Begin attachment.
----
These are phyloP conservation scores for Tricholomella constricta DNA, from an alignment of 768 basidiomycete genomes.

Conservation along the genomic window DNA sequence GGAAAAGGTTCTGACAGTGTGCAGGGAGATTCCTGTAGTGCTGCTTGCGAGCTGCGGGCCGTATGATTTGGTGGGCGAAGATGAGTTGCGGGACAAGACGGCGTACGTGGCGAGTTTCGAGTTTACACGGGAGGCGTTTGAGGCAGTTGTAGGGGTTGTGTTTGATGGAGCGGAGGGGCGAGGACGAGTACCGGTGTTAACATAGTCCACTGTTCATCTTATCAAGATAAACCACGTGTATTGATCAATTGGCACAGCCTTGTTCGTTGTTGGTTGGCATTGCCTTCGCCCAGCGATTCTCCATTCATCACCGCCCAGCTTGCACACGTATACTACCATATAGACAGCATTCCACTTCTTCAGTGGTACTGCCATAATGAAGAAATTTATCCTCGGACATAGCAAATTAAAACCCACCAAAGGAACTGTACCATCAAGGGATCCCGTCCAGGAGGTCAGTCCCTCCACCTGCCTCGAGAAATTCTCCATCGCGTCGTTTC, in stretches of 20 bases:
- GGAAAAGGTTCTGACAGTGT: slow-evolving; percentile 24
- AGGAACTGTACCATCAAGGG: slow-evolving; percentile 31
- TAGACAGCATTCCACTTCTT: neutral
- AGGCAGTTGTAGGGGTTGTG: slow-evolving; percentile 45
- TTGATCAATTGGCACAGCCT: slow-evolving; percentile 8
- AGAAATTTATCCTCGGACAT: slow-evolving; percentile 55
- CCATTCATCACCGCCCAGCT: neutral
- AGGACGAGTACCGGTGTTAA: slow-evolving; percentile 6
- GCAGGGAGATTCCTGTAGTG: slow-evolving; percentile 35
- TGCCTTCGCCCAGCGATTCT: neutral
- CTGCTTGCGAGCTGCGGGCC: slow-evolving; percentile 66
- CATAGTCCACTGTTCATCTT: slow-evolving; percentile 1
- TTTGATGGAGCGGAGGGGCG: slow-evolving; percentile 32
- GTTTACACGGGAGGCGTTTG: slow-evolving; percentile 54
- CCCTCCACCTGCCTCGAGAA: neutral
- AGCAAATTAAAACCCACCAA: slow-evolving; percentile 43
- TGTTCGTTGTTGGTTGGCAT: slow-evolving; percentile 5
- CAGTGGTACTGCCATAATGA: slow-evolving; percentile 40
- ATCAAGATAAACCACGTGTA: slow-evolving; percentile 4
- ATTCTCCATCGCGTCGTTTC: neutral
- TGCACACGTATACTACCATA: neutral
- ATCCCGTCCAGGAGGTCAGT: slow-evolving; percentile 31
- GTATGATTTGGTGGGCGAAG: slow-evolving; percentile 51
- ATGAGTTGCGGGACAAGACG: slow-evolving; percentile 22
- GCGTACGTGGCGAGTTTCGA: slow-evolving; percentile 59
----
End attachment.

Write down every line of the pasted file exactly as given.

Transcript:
These are phyloP conservation scores for Tricholomella constricta DNA, from an alignment of 768 basidiomycete genomes.

Conservation along the genomic window DNA sequence GGAAAAGGTTCTGACAGTGTGCAGGGAGATTCCTGTAGTGCTGCTTGCGAGCTGCGGGCCGTATGATTTGGTGGGCGAAGATGAGTTGCGGGACAAGACGGCGTACGTGGCGAGTTTCGAGTTTACACGGGAGGCGTTTGAGGCAGTTGTAGGGGTTGTGTTTGATGGAGCGGAGGGGCGAGGACGAGTACCGGTGTTAACATAGTCCACTGTTCATCTTATCAAGATAAACCACGTGTATTGATCAATTGGCACAGCCTTGTTCGTTGTTGGTTGGCATTGCCTTCGCCCAGCGATTCTCCATTCATCACCGCCCAGCTTGCACACGTATACTACCATATAGACAGCATTCCACTTCTTCAGTGGTACTGCCATAATGAAGAAATTTATCCTCGGACATAGCAAATTAAAACCCACCAAAGGAACTGTACCATCAAGGGATCCCGTCCAGGAGGTCAGTCCCTCCACCTGCCTCGAGAAATTCTCCATCGCGTCGTTTC, in stretches of 20 bases:
- GGAAAAGGTTCTGACAGTGT: slow-evolving; percentile 24
- AGGAACTGTACCATCAAGGG: slow-evolving; percentile 31
- TAGACAGCATTCCACTTCTT: neutral
- AGGCAGTTGTAGGGGTTGTG: slow-evolving; percentile 45
- TTGATCAATTGGCACAGCCT: slow-evolving; percentile 8
- AGAAATTTATCCTCGGACAT: slow-evolving; percentile 55
- CCATTCATCACCGCCCAGCT: neutral
- AGGACGAGTACCGGTGTTAA: slow-evolving; percentile 6
- GCAGGGAGATTCCTGTAGTG: slow-evolving; percentile 35
- TGCCTTCGCCCAGCGATTCT: neutral
- CTGCTTGCGAGCTGCGGGCC: slow-evolving; percentile 66
- CATAGTCCACTGTTCATCTT: slow-evolving; percentile 1
- TTTGATGGAGCGGAGGGGCG: slow-evolving; percentile 32
- GTTTACACGGGAGGCGTTTG: slow-evolving; percentile 54
- CCCTCCACCTGCCTCGAGAA: neutral
- AGCAAATTAAAACCCACCAA: slow-evolving; percentile 43
- TGTTCGTTGTTGGTTGGCAT: slow-evolving; percentile 5
- CAGTGGTACTGCCATAATGA: slow-evolving; percentile 40
- ATCAAGATAAACCACGTGTA: slow-evolving; percentile 4
- ATTCTCCATCGCGTCGTTTC: neutral
- TGCACACGTATACTACCATA: neutral
- ATCCCGTCCAGGAGGTCAGT: slow-evolving; percentile 31
- GTATGATTTGGTGGGCGAAG: slow-evolving; percentile 51
- ATGAGTTGCGGGACAAGACG: slow-evolving; percentile 22
- GCGTACGTGGCGAGTTTCGA: slow-evolving; percentile 59